For the last few years, every Summer, we have provided a holiday camp for two retired Inuit sled dogs: Uke and Siq Siq. They were part of a litter born in Pond Inlet, Nunavut about twelve years ago, under the watchful eye of my son, Andrew. Later, they went to Prince George, where they provided Patrick, my eldest son, with the pulling power for ski-joring. They arrive in Paradise, in May and usually return home by early September.
While they are in our care, we get used to their howling at night with the local coyotes, living on the floodplain along the Annapolis River. Or they howl in response to the sirens from emergency response vehicles.
Yesterday, they returned to their permanent home. This year it is to Petawawa in the Ottawa Valley. Today, it feels very strange to pass by their pen, and not to receive a welcome or reaction.
We have now entered apple harvesting season. In the Valley, a late frost in early June impacted many of the apple growers in the region. Fortunately, for us, Raymond Hunter planted his trees in a tree protected area. This has allowed us to ship the early drops to Brian Boates in Woodville. Now we have started picking directly from the trees. The first cycle will be the Nova Mac variety, to be followed later, by the Mac Free. All of these organic apples will be juiced at Boates cider mill and then transported to Ironworks Distillery, Lunenburg as a key ingredient in their apple brandy. If we have a spell without too much rain, we should be able to pick a couple of bins per day. (note: one bin can hold between 18-20 bushel boxes).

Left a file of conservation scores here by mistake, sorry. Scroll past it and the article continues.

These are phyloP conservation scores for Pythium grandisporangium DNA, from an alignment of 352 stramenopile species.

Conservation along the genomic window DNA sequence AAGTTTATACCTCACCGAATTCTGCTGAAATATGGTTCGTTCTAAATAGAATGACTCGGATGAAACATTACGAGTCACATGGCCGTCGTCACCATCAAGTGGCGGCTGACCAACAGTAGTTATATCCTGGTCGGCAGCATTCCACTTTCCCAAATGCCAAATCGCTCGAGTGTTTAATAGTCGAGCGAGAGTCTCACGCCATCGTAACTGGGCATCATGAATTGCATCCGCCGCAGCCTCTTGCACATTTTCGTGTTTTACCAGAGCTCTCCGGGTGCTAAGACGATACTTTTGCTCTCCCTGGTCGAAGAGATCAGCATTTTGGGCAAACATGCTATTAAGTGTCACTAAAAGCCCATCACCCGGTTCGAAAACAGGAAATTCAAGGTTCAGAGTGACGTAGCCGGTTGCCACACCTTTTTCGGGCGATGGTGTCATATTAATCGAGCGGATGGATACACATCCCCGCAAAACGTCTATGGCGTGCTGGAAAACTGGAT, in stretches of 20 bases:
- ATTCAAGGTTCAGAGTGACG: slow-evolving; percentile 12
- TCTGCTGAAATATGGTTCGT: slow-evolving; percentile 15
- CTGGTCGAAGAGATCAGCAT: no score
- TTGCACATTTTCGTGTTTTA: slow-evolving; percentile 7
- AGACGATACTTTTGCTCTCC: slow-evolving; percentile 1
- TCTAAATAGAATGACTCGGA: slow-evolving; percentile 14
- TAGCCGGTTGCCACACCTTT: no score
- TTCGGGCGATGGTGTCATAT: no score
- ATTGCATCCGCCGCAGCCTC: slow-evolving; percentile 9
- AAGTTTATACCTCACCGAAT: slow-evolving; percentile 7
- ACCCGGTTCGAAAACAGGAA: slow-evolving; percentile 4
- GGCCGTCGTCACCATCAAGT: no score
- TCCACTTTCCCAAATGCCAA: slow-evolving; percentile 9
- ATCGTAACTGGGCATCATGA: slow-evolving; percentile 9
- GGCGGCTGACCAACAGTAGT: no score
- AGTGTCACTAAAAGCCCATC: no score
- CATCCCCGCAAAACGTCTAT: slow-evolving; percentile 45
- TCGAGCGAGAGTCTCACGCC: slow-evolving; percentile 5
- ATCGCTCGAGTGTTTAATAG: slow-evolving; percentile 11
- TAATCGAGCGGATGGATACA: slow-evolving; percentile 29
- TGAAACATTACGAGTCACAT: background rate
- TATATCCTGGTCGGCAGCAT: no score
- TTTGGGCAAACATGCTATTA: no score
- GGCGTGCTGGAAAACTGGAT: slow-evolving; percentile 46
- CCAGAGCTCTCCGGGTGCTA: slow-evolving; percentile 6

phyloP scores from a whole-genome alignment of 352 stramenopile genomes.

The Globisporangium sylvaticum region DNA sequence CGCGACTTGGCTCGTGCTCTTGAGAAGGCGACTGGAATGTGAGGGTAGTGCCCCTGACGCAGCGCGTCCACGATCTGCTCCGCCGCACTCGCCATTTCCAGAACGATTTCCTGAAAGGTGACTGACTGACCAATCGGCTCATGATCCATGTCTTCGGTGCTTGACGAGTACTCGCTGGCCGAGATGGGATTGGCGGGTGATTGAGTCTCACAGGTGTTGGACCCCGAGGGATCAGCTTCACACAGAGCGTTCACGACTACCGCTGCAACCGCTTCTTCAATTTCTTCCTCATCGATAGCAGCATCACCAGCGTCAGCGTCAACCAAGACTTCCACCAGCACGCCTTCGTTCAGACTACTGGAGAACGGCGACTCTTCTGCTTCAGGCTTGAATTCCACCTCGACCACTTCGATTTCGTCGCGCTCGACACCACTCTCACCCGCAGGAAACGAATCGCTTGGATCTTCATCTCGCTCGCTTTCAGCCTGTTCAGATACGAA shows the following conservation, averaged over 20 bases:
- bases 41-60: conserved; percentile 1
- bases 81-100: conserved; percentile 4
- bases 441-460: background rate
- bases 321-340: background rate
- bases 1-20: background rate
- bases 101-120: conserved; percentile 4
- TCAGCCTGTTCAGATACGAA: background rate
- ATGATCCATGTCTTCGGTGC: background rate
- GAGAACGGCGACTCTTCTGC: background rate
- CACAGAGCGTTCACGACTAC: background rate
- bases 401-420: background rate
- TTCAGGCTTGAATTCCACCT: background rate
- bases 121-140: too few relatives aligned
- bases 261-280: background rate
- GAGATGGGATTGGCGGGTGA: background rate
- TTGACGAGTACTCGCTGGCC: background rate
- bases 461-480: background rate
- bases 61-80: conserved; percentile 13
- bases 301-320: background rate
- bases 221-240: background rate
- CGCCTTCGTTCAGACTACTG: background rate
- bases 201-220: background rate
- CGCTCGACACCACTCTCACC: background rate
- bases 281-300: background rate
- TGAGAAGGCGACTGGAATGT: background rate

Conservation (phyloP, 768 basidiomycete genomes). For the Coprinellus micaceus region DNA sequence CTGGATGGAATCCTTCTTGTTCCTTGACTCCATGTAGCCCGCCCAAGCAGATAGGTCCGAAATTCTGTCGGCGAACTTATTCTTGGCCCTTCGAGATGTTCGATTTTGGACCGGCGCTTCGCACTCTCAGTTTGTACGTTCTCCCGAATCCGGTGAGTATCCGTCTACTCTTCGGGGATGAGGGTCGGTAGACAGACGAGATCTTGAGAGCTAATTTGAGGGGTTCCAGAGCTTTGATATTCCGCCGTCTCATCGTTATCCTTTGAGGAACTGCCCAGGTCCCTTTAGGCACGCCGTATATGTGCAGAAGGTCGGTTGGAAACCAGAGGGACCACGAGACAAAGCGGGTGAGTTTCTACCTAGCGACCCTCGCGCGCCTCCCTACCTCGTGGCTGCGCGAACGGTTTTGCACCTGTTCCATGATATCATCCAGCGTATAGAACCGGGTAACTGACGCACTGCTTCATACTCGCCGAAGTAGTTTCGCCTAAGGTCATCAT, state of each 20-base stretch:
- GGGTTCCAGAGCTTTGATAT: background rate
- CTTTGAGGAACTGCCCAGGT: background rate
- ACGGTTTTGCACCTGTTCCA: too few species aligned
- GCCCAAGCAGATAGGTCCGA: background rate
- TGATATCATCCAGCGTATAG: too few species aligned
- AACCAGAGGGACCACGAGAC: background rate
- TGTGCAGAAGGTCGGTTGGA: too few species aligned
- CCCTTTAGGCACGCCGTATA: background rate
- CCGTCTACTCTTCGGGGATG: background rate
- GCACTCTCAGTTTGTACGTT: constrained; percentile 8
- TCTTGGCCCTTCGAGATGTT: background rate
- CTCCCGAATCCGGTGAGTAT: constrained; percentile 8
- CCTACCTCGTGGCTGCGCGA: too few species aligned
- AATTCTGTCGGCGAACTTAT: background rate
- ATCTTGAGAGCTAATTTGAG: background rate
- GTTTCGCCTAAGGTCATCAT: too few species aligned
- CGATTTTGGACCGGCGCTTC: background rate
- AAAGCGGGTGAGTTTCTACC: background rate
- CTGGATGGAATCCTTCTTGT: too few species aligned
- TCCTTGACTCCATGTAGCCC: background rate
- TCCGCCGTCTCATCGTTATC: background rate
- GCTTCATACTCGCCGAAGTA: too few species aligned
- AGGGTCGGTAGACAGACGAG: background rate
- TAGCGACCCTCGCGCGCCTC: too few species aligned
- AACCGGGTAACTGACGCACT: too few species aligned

For most Nova Scotians, September is ‘return to school’. That no longer applies for Heather and myself. Instead, it is a time when we miss the sound and companionship of the retired sled dogs. It is also a time of physical labour, as we climb the apple ladders, fill the bushel boxes and then load into the larger bins. The tractor, with its forklift, comes out of the barn to load the bins onto a flat-bed truck for transportation.
Other signs of change found in the media include comments on the Lahey report. In particular, I recommend Raymond Plourde, Ecology Action Centre. He has an online opinion piece in the Chronicle Herald, September 8th Lahey Forestry report; the good, the bad and the missing.
Or take a look at the poster produced by the Valley REN for the Devour Festival, this October. It promotes the unique qualities of living and working in the Annapolis Valley.
I want to acknowledge my monthly conversations at the End of the Line pub with Frank Fox and Paul Colville. They encourage me to keep writing my blog. Thanks, as usual, to Edward for his graphics, and to Heather for sharing the workload.
Raymond Plourde. Chronicle Herald September 8, 2018. Opinions. Lahey Forestry report: the good, the bad and the missing.
Deborah Dennis. Valley REN. Forwarded a new poster for the Devour Festival. September 11,2018.